According to one estimate, by 2019 Muslims will be spending $484 billion on clothing and shoes a year, up from the $266 billion spent by Muslim consumers on clothing and footwear in 2013. And for the most part, major fashion brands have largely ignored the Muslim community.
There have been exceptions: in 2014, DKNY released a women’s capsule collection for Ramadan, the holiest month of the Islamic lunar calendar. Tommy Hilfiger launched an 11-piece Ramadan collection in 2015, while Net-a-Porter, Zara, Oscar de la Renta and Mango have also produced clothing for the holiday. Monique Lhuillier has produced caftans for Muslim women via the upscale Moda Operandi site, including a version in virginal white embroidered with cascades of field flowers.
This week, Dolce & Gabbana launched its first-ever collection of hijabs and abayas. The brand debuted a 20-image lookbook on Style.com/Arabia, featuring hijabs in black silk and beige charmeuse. There’s a hijab covered in large printed daisies. There’s another in polka dot. And, of course, there’s a lot of lace.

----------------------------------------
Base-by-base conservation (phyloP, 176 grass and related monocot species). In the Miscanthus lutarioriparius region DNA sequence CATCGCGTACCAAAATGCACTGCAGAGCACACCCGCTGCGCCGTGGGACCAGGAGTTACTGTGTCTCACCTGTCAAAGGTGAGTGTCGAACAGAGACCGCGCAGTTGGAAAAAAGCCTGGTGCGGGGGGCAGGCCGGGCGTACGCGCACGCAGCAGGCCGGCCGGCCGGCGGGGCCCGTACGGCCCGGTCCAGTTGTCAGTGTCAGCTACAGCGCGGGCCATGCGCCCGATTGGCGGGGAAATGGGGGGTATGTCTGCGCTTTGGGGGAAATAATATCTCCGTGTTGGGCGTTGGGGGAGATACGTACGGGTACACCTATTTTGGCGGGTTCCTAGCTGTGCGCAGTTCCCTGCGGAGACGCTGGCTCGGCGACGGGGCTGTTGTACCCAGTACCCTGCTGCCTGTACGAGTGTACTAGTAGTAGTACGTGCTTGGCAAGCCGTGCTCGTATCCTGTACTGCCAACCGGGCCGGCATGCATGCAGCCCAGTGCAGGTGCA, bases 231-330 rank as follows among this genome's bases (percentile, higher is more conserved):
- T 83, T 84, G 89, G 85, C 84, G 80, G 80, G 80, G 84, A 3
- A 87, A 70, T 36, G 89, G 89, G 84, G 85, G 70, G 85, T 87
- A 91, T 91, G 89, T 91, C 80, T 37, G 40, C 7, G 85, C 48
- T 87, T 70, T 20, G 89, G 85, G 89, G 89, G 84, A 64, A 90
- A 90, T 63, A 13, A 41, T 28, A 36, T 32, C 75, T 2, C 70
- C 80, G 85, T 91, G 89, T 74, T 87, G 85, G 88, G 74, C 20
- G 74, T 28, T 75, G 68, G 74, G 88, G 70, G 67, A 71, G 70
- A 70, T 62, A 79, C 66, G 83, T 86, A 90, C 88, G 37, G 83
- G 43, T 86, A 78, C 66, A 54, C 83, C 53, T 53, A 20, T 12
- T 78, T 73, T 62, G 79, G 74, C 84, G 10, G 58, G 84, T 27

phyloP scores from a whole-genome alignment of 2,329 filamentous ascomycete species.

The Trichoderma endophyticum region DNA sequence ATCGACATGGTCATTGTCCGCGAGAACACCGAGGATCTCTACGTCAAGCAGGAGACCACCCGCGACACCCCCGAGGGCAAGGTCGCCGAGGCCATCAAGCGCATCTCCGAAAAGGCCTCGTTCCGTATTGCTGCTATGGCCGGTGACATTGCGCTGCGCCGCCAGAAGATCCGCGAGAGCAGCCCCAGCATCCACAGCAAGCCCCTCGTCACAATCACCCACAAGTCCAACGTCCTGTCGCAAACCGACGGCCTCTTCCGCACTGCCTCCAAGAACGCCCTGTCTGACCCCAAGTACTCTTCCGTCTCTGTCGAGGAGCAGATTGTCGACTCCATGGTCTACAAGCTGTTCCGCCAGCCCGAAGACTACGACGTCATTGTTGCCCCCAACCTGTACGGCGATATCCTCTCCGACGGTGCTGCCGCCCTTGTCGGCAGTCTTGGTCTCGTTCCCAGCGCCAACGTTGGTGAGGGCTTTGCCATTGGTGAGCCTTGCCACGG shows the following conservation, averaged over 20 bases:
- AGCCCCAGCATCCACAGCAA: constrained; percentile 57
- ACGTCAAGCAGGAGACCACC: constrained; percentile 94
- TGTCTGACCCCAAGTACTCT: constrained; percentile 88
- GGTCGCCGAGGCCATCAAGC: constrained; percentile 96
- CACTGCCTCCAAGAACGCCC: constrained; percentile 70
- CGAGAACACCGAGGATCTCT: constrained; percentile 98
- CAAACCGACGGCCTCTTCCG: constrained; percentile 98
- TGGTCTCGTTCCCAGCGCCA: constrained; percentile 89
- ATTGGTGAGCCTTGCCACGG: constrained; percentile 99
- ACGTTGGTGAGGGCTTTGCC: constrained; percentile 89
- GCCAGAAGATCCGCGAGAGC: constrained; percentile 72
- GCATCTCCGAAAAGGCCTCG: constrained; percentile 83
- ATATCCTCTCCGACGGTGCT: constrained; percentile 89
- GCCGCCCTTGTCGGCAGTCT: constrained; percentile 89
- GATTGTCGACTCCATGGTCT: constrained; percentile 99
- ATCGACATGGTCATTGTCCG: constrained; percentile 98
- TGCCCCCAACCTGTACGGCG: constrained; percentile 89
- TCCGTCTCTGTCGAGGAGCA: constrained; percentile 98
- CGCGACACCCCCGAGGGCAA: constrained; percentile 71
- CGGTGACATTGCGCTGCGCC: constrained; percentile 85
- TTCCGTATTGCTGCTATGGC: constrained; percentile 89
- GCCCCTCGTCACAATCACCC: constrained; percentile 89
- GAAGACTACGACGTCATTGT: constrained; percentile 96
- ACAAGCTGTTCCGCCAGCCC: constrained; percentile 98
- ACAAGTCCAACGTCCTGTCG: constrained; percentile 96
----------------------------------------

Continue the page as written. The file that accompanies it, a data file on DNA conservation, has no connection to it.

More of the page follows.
— Style.com/Arabia (@StyleArabia) January 6, 2016
As Style.com broke the news, “Storied Italian House Dolce & Gabbana has launched its very first abaya collection and makes its global reveal here on Style.com/Arabia. The collection comes in neutral hues—luxe black and sandy beige—while some abayas capture the Sicilian spirit of the house (and make a nod to the Spring 2016 collection) with printed daisies, lemons, and lush red roses.
The abayas and hijabs come in sheer georgette and satin weave charmeuse fabrics and include copious lace details along hems. They also appear to feature a lightweight and dramatic drape, which makes this debut collection rife with special occasion overlays to be worn to celebrate the inimitable dolce vita that is distinct to us in the Arab world.”